Reporter, Transportation, ProPublica.org
If you are interested in a refresher course on the American Recovery and Reinvestment Act, find Grabell at ProPublica.org, flip back to early 2009, and push through to today.
Reporter, StreetsBlog - Capitol Hill
Schor’s consistent, comprehensive reporting and adroit analysis has helped cut through the obfuscation and haggling that’s unavoidable when it comes to conversations and legislation around federal surface transportation policy.
Contributing Editor, Popular Mechanics
From a definitive look at what makes the St. Anthony Fall’s Bridge in Minneapolis so special, to an eerily prescient piece in February 2009 about the impending limitations of the stimulus package’s “shovel-ready” stipulation, Sofge separates himself from the pool and manages to make infrastructure interesting for civilians and engineers alike.
Melissa Lafsky, Editor in Chief, Infrastructurist.com
Yonah Freemark, Editor, TheTransportPolitic.com
Lisa Caruso, Staff Correspondent, NationalJournal.com, Transportation
Tom Warne, Editor, TomWarneReport.com
Bruce D’Agostino, FCMAA, CAE
President, CEO, Construction Management Association of America
“CMAA strongly supports creation of a National Infrastructure Bank because it would depoliticize infrastructure investment and create major new opportunities to fund vitally important projects,” said D’agostino in a recent statement, organized by the Building America’s Future coalition, which urged the Obama Administration to create a national infrastructure bank. According to a reader, “D’Agostino is a real insider on the push for an infrastructure bank, and getting government agencies to become more professional.”
John O. Norquist
Congress for the New Urbanism (CNU)
During his tenure as mayor for the city of Milwaukee (1988-2004) Norquist was once named “Public Official of the Year” by Governing magazine, in part for his work to reorient the community toward walkable streets. At CNU, he leads the organization’s battle against sprawl and pushes for livability. Norquist is also the author of “The Wealth of Cities.”
Vice President, Director of Policy
Building America’s Future (BAF)
O’Hare has more than 20 years experience in policy development and issue management. Before BAF, she was Deputy Administrator of the FHWA, and before that she worked as Deputy Assistant Secretary for Governmental Affairs at the U.S. DOT, where she educated state-level leaders about traffic congestion and public-private partnerships. O’Hare is a key member to this coalition, which is co-chaired by Governors Rendell, Schwarzenegger, and Mayor Bloomberg.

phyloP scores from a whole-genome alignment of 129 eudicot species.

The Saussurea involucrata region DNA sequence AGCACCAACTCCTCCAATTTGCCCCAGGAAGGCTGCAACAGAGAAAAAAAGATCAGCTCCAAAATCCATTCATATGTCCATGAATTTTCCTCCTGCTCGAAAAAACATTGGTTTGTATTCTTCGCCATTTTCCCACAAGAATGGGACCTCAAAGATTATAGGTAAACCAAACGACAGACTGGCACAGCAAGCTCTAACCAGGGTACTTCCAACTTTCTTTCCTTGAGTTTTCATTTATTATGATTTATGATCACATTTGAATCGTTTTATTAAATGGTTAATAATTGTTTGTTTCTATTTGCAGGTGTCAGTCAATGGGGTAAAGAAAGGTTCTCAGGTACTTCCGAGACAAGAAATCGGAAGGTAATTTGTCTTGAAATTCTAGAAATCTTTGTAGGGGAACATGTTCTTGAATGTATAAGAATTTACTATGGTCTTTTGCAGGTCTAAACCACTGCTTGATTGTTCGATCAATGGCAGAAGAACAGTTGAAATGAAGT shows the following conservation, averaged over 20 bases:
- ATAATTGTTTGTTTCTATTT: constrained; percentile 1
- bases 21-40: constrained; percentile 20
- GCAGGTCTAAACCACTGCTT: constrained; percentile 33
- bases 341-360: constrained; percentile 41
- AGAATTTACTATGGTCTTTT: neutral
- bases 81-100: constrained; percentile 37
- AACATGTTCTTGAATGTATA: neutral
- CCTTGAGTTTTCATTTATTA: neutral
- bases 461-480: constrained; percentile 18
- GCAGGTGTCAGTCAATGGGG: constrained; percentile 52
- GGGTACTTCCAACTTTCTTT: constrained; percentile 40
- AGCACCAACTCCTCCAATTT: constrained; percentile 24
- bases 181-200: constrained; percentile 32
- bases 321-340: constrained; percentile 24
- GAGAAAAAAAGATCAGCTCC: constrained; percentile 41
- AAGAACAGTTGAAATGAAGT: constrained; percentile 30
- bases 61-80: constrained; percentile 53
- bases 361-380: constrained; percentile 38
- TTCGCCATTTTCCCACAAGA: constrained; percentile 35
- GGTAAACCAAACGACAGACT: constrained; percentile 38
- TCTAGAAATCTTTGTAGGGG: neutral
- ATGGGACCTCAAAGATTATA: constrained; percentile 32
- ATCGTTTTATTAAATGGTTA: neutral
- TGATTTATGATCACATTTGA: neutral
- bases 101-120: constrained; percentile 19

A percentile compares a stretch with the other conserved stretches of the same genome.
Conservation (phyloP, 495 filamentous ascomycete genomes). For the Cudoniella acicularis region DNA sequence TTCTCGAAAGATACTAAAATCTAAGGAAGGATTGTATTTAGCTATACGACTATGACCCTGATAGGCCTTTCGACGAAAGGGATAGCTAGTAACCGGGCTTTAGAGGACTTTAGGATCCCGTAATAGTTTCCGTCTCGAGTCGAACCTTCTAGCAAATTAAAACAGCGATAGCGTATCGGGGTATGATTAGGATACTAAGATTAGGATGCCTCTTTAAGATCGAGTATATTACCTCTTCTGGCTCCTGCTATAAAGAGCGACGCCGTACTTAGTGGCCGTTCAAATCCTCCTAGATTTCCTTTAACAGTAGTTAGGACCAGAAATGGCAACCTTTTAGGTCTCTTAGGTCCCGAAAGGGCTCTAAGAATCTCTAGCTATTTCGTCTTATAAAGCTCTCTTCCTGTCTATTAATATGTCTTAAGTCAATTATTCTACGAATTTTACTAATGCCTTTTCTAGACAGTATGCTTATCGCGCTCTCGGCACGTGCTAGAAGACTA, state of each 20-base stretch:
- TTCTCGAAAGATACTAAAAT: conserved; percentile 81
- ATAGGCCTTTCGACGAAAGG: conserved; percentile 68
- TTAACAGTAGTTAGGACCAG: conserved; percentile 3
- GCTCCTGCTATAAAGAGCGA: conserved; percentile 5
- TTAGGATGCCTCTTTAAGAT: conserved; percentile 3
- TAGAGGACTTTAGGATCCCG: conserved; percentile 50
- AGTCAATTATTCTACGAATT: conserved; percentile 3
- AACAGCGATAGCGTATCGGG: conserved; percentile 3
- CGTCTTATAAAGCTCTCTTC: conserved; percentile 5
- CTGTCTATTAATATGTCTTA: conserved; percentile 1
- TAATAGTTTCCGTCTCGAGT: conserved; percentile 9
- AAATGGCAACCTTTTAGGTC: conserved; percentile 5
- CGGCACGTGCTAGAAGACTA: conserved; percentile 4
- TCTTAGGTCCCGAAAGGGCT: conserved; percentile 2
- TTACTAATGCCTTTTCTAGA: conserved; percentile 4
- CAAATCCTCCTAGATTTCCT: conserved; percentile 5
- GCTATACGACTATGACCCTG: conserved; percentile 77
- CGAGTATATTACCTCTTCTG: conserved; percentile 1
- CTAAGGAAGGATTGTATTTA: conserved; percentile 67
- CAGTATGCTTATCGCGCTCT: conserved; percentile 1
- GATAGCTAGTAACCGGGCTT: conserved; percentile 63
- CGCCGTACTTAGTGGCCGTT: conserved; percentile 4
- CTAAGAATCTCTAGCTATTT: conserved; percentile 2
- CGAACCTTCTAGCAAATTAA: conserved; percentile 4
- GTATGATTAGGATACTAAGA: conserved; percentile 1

Michael A. Replogle
Global Policy Director, Founder, Institute for Transportation and Development Policy
According to his biography on NationalJournal.com’s transportation section, where he is an expert contributor, “since 1985 [Replogle] has worked with city governments and local advocacy groups worldwide to implement projects that reduce poverty, pollution, and oil dependence.”
By the way, CE News will also be assembling a Power List, for the civil engineering industry as a whole, for the May issue. Let us know who you think is influential in site design, stormwater, erosion and sediment control, wastewater design and management, potable water system design and management, solid waste, and all the other ways civil engineers contribute to our world. Contact firstname.lastname@example.org with nominations.
In putting this list together, we posed a simple question to our online readership: “When you think of the most influential people in the transportation and infrastructure industry — the people who secure funding, win projects, push policy, perfect methods, teach and research — who do you think of, and why?” A few respondents chose disciplines as opposed to individuals. Appropriately, the responses varied. Here are a few:
- “I think of engineers who have the ability and the courage to try new, proven technology, and the position to be able to make decisions based on what is good for the future of our infrastructure and preservation of our unique and historical bridges; but not the people who make decisions based on not making waves so that they will not lose their good pensions.”
- “I associate contractors with the word ‘rebuilding.’ Innovative contracting methods are attractive and can save money during construction.”
- “Consulting engineers are always keeping their clients in mind for cost-effective solutions. They secure funding for small communities and battle with agencies on new technologies. I view the consulting engineer as always pushing the norm for their business, as well as their clients.”
- “Unfortunately, politicians, because it’s always who you know not what you know.”